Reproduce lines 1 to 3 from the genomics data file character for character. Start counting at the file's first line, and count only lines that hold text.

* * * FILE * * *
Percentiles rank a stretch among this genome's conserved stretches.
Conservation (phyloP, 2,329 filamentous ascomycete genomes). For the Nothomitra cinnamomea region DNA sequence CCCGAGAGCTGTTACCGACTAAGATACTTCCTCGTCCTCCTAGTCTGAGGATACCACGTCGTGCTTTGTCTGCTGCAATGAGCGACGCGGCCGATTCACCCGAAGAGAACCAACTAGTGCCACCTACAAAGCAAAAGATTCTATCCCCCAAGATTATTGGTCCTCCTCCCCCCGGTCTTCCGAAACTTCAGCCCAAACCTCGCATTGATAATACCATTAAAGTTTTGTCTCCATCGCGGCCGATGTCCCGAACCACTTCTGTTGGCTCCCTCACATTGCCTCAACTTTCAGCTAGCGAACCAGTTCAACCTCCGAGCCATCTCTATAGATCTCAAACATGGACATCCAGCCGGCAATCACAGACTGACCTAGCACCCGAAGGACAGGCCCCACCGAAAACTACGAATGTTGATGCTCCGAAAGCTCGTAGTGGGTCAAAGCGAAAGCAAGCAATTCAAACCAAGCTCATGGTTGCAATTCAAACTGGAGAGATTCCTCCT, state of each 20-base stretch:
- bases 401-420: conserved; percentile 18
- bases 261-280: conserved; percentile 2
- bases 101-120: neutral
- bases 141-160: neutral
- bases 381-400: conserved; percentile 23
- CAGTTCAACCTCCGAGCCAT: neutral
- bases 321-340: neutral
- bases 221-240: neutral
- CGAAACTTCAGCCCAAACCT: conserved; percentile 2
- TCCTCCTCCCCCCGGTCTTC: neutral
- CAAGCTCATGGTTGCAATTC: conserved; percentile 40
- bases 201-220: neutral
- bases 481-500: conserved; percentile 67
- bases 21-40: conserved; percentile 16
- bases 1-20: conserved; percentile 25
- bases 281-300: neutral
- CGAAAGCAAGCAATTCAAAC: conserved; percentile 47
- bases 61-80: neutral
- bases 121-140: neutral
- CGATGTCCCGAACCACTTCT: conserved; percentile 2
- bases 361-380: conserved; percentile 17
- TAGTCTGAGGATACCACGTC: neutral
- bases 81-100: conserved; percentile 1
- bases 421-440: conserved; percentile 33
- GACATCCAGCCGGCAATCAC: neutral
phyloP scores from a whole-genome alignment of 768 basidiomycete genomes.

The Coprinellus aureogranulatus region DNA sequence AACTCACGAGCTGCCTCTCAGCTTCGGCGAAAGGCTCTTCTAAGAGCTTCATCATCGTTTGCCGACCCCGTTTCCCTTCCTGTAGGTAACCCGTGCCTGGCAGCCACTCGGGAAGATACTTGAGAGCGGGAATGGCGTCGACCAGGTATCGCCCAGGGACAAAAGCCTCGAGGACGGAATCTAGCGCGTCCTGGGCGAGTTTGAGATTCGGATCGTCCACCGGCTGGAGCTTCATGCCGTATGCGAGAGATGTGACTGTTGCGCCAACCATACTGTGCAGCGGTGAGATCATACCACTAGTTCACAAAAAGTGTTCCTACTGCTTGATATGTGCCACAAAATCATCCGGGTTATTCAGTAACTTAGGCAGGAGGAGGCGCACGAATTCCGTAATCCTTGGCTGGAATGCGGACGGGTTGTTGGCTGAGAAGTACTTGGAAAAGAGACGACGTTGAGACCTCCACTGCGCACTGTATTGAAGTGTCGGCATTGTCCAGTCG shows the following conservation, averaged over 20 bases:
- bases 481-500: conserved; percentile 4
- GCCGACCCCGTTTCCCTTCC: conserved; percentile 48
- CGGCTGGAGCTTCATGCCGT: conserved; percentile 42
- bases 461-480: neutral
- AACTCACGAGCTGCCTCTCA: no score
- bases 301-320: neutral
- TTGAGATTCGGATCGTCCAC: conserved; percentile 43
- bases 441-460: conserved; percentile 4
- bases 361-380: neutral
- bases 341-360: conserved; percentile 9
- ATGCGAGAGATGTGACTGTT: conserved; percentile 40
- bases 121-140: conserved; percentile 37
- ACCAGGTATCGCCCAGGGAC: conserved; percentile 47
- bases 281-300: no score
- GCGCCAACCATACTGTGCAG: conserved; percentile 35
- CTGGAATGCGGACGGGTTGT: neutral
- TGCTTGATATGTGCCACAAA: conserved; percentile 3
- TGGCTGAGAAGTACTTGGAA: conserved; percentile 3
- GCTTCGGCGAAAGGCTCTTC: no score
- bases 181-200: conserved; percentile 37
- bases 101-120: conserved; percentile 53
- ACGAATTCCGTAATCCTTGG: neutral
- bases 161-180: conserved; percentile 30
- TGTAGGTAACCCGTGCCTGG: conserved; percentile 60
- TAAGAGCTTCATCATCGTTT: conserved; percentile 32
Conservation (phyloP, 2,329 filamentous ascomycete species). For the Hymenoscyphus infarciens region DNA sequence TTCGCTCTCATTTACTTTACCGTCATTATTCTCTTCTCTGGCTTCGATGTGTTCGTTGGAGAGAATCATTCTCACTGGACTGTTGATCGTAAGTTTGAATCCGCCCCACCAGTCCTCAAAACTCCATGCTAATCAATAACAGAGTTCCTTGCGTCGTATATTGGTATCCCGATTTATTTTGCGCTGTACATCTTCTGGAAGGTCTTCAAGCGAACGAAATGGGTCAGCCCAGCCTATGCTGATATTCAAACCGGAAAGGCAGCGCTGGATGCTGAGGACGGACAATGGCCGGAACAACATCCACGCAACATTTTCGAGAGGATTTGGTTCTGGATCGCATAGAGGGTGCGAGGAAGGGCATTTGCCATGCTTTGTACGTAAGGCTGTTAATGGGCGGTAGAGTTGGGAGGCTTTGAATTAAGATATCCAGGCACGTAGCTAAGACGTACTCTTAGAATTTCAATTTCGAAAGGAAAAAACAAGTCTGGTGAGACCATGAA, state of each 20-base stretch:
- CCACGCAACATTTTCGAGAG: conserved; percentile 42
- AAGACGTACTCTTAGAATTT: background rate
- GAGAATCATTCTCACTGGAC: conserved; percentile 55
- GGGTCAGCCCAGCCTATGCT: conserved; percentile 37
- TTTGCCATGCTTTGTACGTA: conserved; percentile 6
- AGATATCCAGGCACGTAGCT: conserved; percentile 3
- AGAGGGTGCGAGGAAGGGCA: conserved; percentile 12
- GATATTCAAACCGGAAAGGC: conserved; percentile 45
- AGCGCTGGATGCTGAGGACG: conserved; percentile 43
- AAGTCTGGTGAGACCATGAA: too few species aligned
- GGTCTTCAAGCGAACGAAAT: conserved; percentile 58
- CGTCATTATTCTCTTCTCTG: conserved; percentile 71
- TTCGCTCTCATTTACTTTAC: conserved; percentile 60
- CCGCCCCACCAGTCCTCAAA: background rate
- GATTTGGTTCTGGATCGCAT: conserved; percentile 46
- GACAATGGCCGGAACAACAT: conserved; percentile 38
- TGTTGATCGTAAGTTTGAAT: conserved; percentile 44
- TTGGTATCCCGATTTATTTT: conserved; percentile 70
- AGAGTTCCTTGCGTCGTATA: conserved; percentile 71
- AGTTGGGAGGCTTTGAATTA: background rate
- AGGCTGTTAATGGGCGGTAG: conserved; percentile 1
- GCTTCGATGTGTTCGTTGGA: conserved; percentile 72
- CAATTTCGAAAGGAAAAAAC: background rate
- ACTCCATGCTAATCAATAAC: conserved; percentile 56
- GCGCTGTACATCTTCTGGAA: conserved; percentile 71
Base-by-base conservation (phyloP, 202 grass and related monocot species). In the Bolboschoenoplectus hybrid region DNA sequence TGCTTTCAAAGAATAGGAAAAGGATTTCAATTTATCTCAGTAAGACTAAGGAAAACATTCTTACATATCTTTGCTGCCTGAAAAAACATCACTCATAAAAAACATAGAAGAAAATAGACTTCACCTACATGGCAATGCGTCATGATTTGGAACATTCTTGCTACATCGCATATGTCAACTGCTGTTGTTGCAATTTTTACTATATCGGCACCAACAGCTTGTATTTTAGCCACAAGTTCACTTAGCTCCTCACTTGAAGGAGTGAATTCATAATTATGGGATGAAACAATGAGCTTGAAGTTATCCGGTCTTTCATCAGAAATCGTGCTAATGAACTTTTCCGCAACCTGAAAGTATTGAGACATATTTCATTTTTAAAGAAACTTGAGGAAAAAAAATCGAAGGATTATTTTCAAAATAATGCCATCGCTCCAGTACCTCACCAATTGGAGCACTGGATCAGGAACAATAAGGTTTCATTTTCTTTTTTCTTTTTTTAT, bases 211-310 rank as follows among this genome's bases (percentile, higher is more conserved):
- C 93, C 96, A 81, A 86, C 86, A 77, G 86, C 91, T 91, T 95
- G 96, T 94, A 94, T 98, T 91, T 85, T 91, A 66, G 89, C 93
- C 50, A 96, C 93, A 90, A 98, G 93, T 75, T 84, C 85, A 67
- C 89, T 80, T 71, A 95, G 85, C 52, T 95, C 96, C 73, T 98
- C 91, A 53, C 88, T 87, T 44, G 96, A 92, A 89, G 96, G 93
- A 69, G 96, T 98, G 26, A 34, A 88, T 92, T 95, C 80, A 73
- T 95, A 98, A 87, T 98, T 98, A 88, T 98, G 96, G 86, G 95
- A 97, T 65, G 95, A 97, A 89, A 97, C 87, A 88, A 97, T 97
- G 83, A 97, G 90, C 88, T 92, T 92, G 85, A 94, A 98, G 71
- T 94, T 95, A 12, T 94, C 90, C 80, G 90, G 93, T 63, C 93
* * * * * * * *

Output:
Percentiles rank a stretch among this genome's conserved stretches.
Conservation (phyloP, 2,329 filamentous ascomycete genomes). For the Nothomitra cinnamomea region DNA sequence CCCGAGAGCTGTTACCGACTAAGATACTTCCTCGTCCTCCTAGTCTGAGGATACCACGTCGTGCTTTGTCTGCTGCAATGAGCGACGCGGCCGATTCACCCGAAGAGAACCAACTAGTGCCACCTACAAAGCAAAAGATTCTATCCCCCAAGATTATTGGTCCTCCTCCCCCCGGTCTTCCGAAACTTCAGCCCAAACCTCGCATTGATAATACCATTAAAGTTTTGTCTCCATCGCGGCCGATGTCCCGAACCACTTCTGTTGGCTCCCTCACATTGCCTCAACTTTCAGCTAGCGAACCAGTTCAACCTCCGAGCCATCTCTATAGATCTCAAACATGGACATCCAGCCGGCAATCACAGACTGACCTAGCACCCGAAGGACAGGCCCCACCGAAAACTACGAATGTTGATGCTCCGAAAGCTCGTAGTGGGTCAAAGCGAAAGCAAGCAATTCAAACCAAGCTCATGGTTGCAATTCAAACTGGAGAGATTCCTCCT, state of each 20-base stretch:
- bases 401-420: conserved; percentile 18